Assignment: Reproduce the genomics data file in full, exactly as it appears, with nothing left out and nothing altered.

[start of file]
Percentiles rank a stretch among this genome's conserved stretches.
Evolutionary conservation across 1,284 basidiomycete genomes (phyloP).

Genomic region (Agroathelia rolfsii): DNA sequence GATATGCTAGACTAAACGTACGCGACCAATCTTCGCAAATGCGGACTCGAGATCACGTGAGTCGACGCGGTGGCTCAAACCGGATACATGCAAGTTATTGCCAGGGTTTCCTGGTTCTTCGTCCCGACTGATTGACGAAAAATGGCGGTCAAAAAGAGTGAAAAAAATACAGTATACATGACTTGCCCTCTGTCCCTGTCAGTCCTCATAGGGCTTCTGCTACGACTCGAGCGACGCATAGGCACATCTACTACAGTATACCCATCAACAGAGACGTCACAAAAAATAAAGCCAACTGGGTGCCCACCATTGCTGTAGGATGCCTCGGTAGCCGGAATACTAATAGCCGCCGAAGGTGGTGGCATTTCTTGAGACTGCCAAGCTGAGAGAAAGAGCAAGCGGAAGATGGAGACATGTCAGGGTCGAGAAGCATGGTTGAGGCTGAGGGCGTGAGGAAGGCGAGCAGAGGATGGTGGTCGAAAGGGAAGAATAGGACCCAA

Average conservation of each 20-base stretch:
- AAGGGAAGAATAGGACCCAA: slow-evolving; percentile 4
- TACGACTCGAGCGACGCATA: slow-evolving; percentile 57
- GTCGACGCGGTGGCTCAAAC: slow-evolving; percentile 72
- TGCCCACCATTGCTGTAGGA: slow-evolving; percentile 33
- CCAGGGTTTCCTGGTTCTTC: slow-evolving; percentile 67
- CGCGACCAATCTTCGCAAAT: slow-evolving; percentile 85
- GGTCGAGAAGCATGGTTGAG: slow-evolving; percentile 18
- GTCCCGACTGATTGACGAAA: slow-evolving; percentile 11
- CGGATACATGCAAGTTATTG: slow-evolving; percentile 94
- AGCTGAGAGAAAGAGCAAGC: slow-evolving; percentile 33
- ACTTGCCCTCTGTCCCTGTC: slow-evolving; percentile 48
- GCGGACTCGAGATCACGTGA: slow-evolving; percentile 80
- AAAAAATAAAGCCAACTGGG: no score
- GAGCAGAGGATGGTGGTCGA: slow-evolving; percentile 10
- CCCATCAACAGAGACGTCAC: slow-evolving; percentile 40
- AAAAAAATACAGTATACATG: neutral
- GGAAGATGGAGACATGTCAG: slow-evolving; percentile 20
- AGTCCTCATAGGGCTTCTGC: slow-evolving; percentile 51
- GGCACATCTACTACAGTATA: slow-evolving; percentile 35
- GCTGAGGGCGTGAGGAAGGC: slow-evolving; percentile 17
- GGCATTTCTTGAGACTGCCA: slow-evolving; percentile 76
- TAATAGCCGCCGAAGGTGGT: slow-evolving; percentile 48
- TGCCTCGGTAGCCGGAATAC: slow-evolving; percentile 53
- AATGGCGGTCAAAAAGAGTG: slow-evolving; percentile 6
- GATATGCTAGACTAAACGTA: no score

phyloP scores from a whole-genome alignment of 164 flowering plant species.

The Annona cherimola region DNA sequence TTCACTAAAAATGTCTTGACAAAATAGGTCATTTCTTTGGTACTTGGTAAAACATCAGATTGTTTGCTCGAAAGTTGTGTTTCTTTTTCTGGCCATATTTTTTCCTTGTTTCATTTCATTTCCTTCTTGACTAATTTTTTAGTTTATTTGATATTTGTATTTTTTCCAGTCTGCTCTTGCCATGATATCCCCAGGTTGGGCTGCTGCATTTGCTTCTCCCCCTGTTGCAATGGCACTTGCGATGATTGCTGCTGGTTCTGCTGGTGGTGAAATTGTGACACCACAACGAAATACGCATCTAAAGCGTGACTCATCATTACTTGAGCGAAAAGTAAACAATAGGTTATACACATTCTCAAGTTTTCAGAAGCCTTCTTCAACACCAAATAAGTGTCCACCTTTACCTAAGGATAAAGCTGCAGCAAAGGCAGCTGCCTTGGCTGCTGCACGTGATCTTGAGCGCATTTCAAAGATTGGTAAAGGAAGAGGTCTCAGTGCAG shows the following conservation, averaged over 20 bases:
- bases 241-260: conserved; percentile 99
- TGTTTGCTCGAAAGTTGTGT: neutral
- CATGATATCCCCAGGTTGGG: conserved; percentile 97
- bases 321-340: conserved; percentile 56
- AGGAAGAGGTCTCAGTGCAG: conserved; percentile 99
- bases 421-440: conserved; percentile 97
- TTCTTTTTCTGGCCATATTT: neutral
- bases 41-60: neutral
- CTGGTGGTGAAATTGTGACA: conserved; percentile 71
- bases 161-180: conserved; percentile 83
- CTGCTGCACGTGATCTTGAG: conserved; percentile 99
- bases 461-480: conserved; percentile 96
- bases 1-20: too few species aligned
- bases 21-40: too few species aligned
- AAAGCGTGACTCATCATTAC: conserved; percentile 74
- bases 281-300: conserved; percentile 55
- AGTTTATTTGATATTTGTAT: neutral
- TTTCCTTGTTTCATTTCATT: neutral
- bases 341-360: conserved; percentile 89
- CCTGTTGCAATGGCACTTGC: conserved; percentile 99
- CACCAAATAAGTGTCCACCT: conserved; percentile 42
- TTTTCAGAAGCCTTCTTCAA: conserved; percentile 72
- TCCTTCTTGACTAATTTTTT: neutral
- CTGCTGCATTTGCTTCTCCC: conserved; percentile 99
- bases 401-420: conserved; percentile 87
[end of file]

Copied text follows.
Percentiles rank a stretch among this genome's conserved stretches.
Evolutionary conservation across 1,284 basidiomycete genomes (phyloP).

Genomic region (Agroathelia rolfsii): DNA sequence GATATGCTAGACTAAACGTACGCGACCAATCTTCGCAAATGCGGACTCGAGATCACGTGAGTCGACGCGGTGGCTCAAACCGGATACATGCAAGTTATTGCCAGGGTTTCCTGGTTCTTCGTCCCGACTGATTGACGAAAAATGGCGGTCAAAAAGAGTGAAAAAAATACAGTATACATGACTTGCCCTCTGTCCCTGTCAGTCCTCATAGGGCTTCTGCTACGACTCGAGCGACGCATAGGCACATCTACTACAGTATACCCATCAACAGAGACGTCACAAAAAATAAAGCCAACTGGGTGCCCACCATTGCTGTAGGATGCCTCGGTAGCCGGAATACTAATAGCCGCCGAAGGTGGTGGCATTTCTTGAGACTGCCAAGCTGAGAGAAAGAGCAAGCGGAAGATGGAGACATGTCAGGGTCGAGAAGCATGGTTGAGGCTGAGGGCGTGAGGAAGGCGAGCAGAGGATGGTGGTCGAAAGGGAAGAATAGGACCCAA

Average conservation of each 20-base stretch:
- AAGGGAAGAATAGGACCCAA: slow-evolving; percentile 4
- TACGACTCGAGCGACGCATA: slow-evolving; percentile 57
- GTCGACGCGGTGGCTCAAAC: slow-evolving; percentile 72
- TGCCCACCATTGCTGTAGGA: slow-evolving; percentile 33
- CCAGGGTTTCCTGGTTCTTC: slow-evolving; percentile 67
- CGCGACCAATCTTCGCAAAT: slow-evolving; percentile 85
- GGTCGAGAAGCATGGTTGAG: slow-evolving; percentile 18
- GTCCCGACTGATTGACGAAA: slow-evolving; percentile 11
- CGGATACATGCAAGTTATTG: slow-evolving; percentile 94
- AGCTGAGAGAAAGAGCAAGC: slow-evolving; percentile 33
- ACTTGCCCTCTGTCCCTGTC: slow-evolving; percentile 48
- GCGGACTCGAGATCACGTGA: slow-evolving; percentile 80
- AAAAAATAAAGCCAACTGGG: no score
- GAGCAGAGGATGGTGGTCGA: slow-evolving; percentile 10
- CCCATCAACAGAGACGTCAC: slow-evolving; percentile 40
- AAAAAAATACAGTATACATG: neutral
- GGAAGATGGAGACATGTCAG: slow-evolving; percentile 20
- AGTCCTCATAGGGCTTCTGC: slow-evolving; percentile 51
- GGCACATCTACTACAGTATA: slow-evolving; percentile 35
- GCTGAGGGCGTGAGGAAGGC: slow-evolving; percentile 17
- GGCATTTCTTGAGACTGCCA: slow-evolving; percentile 76
- TAATAGCCGCCGAAGGTGGT: slow-evolving; percentile 48
- TGCCTCGGTAGCCGGAATAC: slow-evolving; percentile 53
- AATGGCGGTCAAAAAGAGTG: slow-evolving; percentile 6
- GATATGCTAGACTAAACGTA: no score

phyloP scores from a whole-genome alignment of 164 flowering plant species.

The Annona cherimola region DNA sequence TTCACTAAAAATGTCTTGACAAAATAGGTCATTTCTTTGGTACTTGGTAAAACATCAGATTGTTTGCTCGAAAGTTGTGTTTCTTTTTCTGGCCATATTTTTTCCTTGTTTCATTTCATTTCCTTCTTGACTAATTTTTTAGTTTATTTGATATTTGTATTTTTTCCAGTCTGCTCTTGCCATGATATCCCCAGGTTGGGCTGCTGCATTTGCTTCTCCCCCTGTTGCAATGGCACTTGCGATGATTGCTGCTGGTTCTGCTGGTGGTGAAATTGTGACACCACAACGAAATACGCATCTAAAGCGTGACTCATCATTACTTGAGCGAAAAGTAAACAATAGGTTATACACATTCTCAAGTTTTCAGAAGCCTTCTTCAACACCAAATAAGTGTCCACCTTTACCTAAGGATAAAGCTGCAGCAAAGGCAGCTGCCTTGGCTGCTGCACGTGATCTTGAGCGCATTTCAAAGATTGGTAAAGGAAGAGGTCTCAGTGCAG shows the following conservation, averaged over 20 bases:
- bases 241-260: conserved; percentile 99
- TGTTTGCTCGAAAGTTGTGT: neutral
- CATGATATCCCCAGGTTGGG: conserved; percentile 97
- bases 321-340: conserved; percentile 56
- AGGAAGAGGTCTCAGTGCAG: conserved; percentile 99
- bases 421-440: conserved; percentile 97
- TTCTTTTTCTGGCCATATTT: neutral
- bases 41-60: neutral
- CTGGTGGTGAAATTGTGACA: conserved; percentile 71
- bases 161-180: conserved; percentile 83
- CTGCTGCACGTGATCTTGAG: conserved; percentile 99
- bases 461-480: conserved; percentile 96
- bases 1-20: too few species aligned
- bases 21-40: too few species aligned
- AAAGCGTGACTCATCATTAC: conserved; percentile 74
- bases 281-300: conserved; percentile 55
- AGTTTATTTGATATTTGTAT: neutral
- TTTCCTTGTTTCATTTCATT: neutral
- bases 341-360: conserved; percentile 89
- CCTGTTGCAATGGCACTTGC: conserved; percentile 99
- CACCAAATAAGTGTCCACCT: conserved; percentile 42
- TTTTCAGAAGCCTTCTTCAA: conserved; percentile 72
- TCCTTCTTGACTAATTTTTT: neutral
- CTGCTGCATTTGCTTCTCCC: conserved; percentile 99
- bases 401-420: conserved; percentile 87